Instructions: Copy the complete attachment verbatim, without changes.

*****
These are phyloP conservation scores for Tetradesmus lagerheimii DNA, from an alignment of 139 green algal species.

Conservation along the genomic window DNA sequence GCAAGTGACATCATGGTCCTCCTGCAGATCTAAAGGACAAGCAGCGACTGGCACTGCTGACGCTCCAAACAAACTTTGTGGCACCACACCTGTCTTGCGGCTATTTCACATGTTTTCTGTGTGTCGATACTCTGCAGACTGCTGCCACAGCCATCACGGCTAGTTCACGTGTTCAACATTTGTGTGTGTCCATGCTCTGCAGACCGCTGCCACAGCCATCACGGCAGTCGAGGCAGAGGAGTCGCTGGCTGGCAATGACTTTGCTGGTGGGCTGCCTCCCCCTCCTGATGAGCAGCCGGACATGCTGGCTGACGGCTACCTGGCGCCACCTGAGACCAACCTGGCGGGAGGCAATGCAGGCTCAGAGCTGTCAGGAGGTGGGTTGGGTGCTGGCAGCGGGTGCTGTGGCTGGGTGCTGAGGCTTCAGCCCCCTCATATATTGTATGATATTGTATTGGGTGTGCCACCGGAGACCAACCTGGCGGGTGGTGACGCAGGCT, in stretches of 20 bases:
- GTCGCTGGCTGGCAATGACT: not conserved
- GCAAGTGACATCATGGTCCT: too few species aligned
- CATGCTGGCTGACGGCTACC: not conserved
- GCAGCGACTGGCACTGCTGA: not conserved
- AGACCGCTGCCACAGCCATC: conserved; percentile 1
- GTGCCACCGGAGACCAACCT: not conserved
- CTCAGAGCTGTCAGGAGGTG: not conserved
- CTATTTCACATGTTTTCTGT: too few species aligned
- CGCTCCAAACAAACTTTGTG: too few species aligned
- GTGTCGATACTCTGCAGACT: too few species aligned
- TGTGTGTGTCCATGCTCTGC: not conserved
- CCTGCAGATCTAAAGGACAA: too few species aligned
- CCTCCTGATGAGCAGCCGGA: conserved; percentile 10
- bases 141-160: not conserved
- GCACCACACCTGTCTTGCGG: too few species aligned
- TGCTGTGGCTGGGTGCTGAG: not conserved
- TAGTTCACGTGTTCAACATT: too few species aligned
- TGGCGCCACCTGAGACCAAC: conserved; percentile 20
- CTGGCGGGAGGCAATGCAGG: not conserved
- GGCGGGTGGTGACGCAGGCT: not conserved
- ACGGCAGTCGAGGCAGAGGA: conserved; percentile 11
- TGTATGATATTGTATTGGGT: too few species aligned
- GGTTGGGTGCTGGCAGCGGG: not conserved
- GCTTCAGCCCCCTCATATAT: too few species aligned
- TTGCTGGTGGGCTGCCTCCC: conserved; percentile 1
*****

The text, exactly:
These are phyloP conservation scores for Tetradesmus lagerheimii DNA, from an alignment of 139 green algal species.

Conservation along the genomic window DNA sequence GCAAGTGACATCATGGTCCTCCTGCAGATCTAAAGGACAAGCAGCGACTGGCACTGCTGACGCTCCAAACAAACTTTGTGGCACCACACCTGTCTTGCGGCTATTTCACATGTTTTCTGTGTGTCGATACTCTGCAGACTGCTGCCACAGCCATCACGGCTAGTTCACGTGTTCAACATTTGTGTGTGTCCATGCTCTGCAGACCGCTGCCACAGCCATCACGGCAGTCGAGGCAGAGGAGTCGCTGGCTGGCAATGACTTTGCTGGTGGGCTGCCTCCCCCTCCTGATGAGCAGCCGGACATGCTGGCTGACGGCTACCTGGCGCCACCTGAGACCAACCTGGCGGGAGGCAATGCAGGCTCAGAGCTGTCAGGAGGTGGGTTGGGTGCTGGCAGCGGGTGCTGTGGCTGGGTGCTGAGGCTTCAGCCCCCTCATATATTGTATGATATTGTATTGGGTGTGCCACCGGAGACCAACCTGGCGGGTGGTGACGCAGGCT, in stretches of 20 bases:
- GTCGCTGGCTGGCAATGACT: not conserved
- GCAAGTGACATCATGGTCCT: too few species aligned
- CATGCTGGCTGACGGCTACC: not conserved
- GCAGCGACTGGCACTGCTGA: not conserved
- AGACCGCTGCCACAGCCATC: conserved; percentile 1
- GTGCCACCGGAGACCAACCT: not conserved
- CTCAGAGCTGTCAGGAGGTG: not conserved
- CTATTTCACATGTTTTCTGT: too few species aligned
- CGCTCCAAACAAACTTTGTG: too few species aligned
- GTGTCGATACTCTGCAGACT: too few species aligned
- TGTGTGTGTCCATGCTCTGC: not conserved
- CCTGCAGATCTAAAGGACAA: too few species aligned
- CCTCCTGATGAGCAGCCGGA: conserved; percentile 10
- bases 141-160: not conserved
- GCACCACACCTGTCTTGCGG: too few species aligned
- TGCTGTGGCTGGGTGCTGAG: not conserved
- TAGTTCACGTGTTCAACATT: too few species aligned
- TGGCGCCACCTGAGACCAAC: conserved; percentile 20
- CTGGCGGGAGGCAATGCAGG: not conserved
- GGCGGGTGGTGACGCAGGCT: not conserved
- ACGGCAGTCGAGGCAGAGGA: conserved; percentile 11
- TGTATGATATTGTATTGGGT: too few species aligned
- GGTTGGGTGCTGGCAGCGGG: not conserved
- GCTTCAGCCCCCTCATATAT: too few species aligned
- TTGCTGGTGGGCTGCCTCCC: conserved; percentile 1